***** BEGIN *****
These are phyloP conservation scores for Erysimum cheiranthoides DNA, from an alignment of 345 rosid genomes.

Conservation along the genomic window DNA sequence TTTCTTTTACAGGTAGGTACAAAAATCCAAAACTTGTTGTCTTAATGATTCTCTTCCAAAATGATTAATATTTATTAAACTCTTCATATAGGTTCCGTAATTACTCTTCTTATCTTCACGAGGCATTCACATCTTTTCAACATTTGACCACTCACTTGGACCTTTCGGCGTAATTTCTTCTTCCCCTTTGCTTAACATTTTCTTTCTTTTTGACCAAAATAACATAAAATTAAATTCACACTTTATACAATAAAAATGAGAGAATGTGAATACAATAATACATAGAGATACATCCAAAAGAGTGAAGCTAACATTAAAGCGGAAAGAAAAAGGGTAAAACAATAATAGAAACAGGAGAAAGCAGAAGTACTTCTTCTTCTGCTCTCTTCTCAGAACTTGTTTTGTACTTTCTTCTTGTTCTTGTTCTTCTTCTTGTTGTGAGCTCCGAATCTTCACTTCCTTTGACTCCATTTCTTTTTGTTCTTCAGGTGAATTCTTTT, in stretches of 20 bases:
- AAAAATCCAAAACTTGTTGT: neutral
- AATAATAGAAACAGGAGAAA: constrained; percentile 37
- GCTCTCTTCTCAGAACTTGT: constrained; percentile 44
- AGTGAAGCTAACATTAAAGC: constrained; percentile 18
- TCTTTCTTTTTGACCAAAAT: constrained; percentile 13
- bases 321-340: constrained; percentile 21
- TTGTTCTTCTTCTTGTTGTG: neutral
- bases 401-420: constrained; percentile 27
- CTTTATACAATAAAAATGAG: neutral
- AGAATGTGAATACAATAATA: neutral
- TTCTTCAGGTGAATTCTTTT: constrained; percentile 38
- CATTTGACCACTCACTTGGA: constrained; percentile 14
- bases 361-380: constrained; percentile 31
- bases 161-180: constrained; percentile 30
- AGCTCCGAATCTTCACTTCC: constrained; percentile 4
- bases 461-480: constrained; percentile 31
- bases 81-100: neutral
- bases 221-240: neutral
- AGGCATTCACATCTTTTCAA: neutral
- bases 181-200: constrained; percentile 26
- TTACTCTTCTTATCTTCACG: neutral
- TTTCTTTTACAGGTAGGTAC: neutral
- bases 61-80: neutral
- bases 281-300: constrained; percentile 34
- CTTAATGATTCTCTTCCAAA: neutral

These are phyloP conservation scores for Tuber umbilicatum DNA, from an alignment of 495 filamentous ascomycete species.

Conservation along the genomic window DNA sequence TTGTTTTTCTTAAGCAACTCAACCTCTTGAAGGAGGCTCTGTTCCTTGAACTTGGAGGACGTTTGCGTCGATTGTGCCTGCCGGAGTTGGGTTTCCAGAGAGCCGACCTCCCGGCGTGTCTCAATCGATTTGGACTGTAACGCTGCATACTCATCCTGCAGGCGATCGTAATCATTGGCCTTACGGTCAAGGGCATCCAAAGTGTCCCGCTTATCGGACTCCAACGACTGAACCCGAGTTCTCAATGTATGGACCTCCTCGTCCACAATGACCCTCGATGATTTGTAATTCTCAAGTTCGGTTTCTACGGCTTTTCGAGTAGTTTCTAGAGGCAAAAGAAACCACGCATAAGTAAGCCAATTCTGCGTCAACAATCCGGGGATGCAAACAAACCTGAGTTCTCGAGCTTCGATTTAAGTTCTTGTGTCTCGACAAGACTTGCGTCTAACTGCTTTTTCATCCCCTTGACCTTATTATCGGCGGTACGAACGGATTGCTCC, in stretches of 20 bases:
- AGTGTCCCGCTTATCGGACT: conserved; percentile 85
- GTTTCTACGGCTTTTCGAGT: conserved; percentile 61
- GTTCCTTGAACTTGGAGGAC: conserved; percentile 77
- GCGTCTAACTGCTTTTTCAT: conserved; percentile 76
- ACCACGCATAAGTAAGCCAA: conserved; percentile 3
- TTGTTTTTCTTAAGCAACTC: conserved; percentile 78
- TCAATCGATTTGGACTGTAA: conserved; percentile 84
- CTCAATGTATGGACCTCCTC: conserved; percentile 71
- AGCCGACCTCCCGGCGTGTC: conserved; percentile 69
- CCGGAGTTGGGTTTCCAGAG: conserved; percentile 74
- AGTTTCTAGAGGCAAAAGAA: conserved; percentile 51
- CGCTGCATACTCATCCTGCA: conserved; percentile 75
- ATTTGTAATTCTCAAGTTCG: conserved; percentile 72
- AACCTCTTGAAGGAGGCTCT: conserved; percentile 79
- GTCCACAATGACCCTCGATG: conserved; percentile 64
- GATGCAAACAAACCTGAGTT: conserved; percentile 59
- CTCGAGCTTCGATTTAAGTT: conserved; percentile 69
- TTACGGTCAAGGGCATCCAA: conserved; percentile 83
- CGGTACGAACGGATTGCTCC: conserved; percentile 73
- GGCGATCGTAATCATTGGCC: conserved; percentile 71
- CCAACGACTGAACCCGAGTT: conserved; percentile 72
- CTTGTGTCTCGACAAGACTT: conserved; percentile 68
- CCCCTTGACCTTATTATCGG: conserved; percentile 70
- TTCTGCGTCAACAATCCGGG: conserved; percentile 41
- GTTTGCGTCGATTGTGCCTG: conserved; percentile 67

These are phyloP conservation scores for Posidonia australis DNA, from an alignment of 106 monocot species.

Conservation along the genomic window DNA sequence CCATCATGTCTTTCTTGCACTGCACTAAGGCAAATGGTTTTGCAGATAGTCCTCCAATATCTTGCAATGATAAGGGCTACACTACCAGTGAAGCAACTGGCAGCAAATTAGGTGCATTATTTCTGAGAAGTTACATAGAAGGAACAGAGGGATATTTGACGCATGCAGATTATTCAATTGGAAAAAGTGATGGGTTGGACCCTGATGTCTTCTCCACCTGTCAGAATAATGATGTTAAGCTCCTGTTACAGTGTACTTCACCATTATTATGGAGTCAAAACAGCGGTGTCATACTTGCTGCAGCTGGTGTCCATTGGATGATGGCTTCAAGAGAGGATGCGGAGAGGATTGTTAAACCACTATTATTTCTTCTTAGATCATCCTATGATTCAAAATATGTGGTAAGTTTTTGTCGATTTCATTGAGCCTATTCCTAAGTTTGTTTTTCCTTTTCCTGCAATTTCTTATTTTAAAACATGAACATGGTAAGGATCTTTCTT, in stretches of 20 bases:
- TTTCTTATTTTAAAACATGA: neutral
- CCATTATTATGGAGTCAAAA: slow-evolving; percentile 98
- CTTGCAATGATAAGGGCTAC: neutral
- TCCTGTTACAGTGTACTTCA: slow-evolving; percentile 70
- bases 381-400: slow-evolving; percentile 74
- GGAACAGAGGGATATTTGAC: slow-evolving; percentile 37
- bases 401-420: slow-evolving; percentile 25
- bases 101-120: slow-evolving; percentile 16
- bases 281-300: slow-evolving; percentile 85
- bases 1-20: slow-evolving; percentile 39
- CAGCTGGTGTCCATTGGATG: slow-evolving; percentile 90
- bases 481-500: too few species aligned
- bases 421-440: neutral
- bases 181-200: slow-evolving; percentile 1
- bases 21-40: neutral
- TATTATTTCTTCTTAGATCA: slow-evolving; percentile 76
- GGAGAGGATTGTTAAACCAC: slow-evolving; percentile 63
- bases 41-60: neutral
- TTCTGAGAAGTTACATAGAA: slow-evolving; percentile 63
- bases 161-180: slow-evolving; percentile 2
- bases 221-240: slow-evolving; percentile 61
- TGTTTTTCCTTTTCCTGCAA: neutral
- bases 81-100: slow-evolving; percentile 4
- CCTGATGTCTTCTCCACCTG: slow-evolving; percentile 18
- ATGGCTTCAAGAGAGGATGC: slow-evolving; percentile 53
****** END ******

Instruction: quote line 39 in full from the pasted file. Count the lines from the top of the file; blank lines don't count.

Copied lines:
- CCGGAGTTGGGTTTCCAGAG: conserved; percentile 74